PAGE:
On the night my mother died, it snowed. I got the call from the hospital, and drove through the flake-laden darkness to her hospice room for the final time. Death had wiped away all signs of stress, my mom looked peaceful and at least ten years younger. I sat with her body for a bit, eventually moved to gather the flowers and cards and the blanket that had been knitted just for her. I paused at the door for one last look, and then the coroner came to take her away. The rest o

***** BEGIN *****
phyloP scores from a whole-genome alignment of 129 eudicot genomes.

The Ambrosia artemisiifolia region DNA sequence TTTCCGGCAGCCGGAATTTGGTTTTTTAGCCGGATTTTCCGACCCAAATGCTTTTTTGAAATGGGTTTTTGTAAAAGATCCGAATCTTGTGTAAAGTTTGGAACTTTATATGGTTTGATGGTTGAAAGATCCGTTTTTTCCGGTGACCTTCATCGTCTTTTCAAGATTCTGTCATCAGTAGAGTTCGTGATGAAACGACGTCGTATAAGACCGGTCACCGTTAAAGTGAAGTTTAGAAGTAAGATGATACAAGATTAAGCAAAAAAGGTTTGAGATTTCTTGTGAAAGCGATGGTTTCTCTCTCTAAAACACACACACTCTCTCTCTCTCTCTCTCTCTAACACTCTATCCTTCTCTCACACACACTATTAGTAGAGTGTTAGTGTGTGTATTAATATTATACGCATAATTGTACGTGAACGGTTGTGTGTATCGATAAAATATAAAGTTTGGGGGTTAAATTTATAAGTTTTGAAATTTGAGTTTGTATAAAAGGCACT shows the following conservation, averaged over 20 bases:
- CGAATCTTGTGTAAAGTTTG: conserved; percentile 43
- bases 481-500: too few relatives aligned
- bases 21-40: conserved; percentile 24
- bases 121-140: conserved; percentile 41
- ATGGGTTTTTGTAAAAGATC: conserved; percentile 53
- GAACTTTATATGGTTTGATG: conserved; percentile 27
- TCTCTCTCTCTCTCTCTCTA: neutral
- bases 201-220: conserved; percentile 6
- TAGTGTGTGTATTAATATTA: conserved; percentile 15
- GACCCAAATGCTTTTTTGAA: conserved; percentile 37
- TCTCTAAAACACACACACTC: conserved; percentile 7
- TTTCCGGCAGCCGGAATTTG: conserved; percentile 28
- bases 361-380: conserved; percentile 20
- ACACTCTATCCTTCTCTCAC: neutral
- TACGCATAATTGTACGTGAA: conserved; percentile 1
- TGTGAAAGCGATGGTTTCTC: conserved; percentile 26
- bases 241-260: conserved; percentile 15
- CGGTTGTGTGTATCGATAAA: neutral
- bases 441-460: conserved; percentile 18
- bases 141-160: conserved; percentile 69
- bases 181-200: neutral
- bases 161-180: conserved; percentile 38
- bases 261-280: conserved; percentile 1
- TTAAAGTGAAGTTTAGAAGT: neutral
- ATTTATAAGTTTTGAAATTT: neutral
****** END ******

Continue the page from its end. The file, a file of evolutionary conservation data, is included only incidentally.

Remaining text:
Death baffles us.
It’s a curious quirk of American culture, that so much attention is lavished upon the beginning of life, and so little on the end. Instead, there is a whole set of ideas and mentalities and the industries that have sprung forth from these ideologies, conscious or not, on the concealment of aging, the denial of decay. There is a number of broadly accepted practices that exist solely on our fear and avoidance of the most natural counterpart of life: death. F